Stephen: Diversity in products for our businesses is of the utmost importance. With Better Choice, you have credit-impaired, low-doc, construction lending, sharp prime lending for bankable clients. The way we all run our businesses, it’s official, professional; it needs to be seamless. Having a product suite that is behind one brand or lender adds to our service and customer experience.

Jaison: Things like your car finance and equipment, general insurances, but with a number of different funders and providers for each. It creates a point of difference.

HOW DO YOU BELIEVE THE BROKER’S CUSTOMER MIX WILL CHANGE OVER THE COMING YEARS?

Allan: What was a loan six months ago may not be today, given the constant shifting sands. It isn’t as clear-cut as to what a traditional prime borrower is these days.

Lili: The changes in credit reporting will bring a lot more data into play, which will determine what is prime and what is no longer prime. There will be a lot of things that come out of the woodwork in the two-year reporting, and the clients will claim they don’t remember. I think we will come to see a lot more of that in the nonbank space compared to the majors.

Stephen: Catalyst deals with SMEs and high net worth [HNW] clients, and we also get referrals from that. They are all prime clients running several businesses with good income, and taking their custom to a major bank may not be the right move because the majors don’t do applications in the name of a trust, or an entity structure is too complex or there is something quirky about their income. So, going to one bank with a diverse product suite – like a Better Choice or a brokerage with a 40-lender panel – is absolutely paramount. I don’t think the customer mix will change just from our business; more so our service becomes even more relevant because you are fitting a square peg into a round hole. It just doesn’t work.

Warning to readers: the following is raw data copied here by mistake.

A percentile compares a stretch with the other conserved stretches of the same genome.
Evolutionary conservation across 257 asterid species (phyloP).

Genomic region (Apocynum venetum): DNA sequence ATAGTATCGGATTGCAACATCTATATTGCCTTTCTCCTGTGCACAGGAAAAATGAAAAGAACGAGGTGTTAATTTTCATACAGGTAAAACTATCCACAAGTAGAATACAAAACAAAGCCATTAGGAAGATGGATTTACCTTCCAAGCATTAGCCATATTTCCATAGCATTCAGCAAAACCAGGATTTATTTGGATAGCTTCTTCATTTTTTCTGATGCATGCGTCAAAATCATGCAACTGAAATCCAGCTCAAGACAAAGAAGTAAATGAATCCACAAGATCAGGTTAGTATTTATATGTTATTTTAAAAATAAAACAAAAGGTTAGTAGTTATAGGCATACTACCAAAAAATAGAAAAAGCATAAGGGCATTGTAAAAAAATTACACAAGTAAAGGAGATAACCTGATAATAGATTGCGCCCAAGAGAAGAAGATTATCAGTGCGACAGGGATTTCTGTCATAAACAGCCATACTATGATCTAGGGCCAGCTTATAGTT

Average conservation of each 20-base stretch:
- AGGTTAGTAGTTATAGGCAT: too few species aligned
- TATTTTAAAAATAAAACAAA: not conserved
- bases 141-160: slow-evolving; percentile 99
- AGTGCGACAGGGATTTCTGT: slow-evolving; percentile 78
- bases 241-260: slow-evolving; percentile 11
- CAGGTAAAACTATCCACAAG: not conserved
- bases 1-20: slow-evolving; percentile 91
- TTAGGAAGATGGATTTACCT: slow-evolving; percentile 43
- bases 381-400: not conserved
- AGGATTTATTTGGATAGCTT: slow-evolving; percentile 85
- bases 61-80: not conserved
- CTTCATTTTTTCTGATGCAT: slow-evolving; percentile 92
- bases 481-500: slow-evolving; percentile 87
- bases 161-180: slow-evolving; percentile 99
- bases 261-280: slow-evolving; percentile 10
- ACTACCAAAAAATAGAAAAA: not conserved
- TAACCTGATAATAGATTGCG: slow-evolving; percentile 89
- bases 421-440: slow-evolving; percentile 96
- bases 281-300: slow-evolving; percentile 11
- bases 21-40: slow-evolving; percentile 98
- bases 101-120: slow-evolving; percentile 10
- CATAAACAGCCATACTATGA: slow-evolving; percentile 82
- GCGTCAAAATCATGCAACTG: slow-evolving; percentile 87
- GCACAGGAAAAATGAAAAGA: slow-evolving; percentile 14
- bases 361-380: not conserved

“If you can partner up with groups who can provide a seamless and fluid delivery – and automate that delivery – it will build a deeper relationship” Allan Savins, executive director, Better Choice

Jaison: I don’t think there will be much of a change. We deal with a lot of people with portfolios, and I think you are going to have to have that niche lending experience moving forward to be able to accommodate those types of borrowers. And I also think we are going to see far more sophisticated client profiles. The credit scoring for an HNW client might not be as high because they are a lot more active. So how do you judge and put HNWs in the same category as a non-performing client? In reality they are a more sophisticated borrower and they know exactly what their risks are, and as long as you mitigate those risks, that’s the main thing.

Allan: For Better Choice moving forward, we have always been a price and policy taker. In other words, our funders tell us the wholesale price and underlying policy. But now we have become a price and policymaker in the context of the Goldfields Money deal. We are now able to manufacture, price and control our destiny, and that is the big development that will set Better Choice apart from the other mortgage managers, because they will always be a price and policy taker. So it goes back to how we align with our own bank and manufacture products. We are going through a migration phase at the moment, and that’s what 2019 will be, but you will find that by the third quarter of this year we will become much more aggressive in terms of the products we will have to offer, because we will have the balance sheet firepower to do so. We will have the infrastructure and ability to offer unique products and services just for certain cohorts of clients, and that is quite exciting. It isn’t going to be dull!

COMMENTS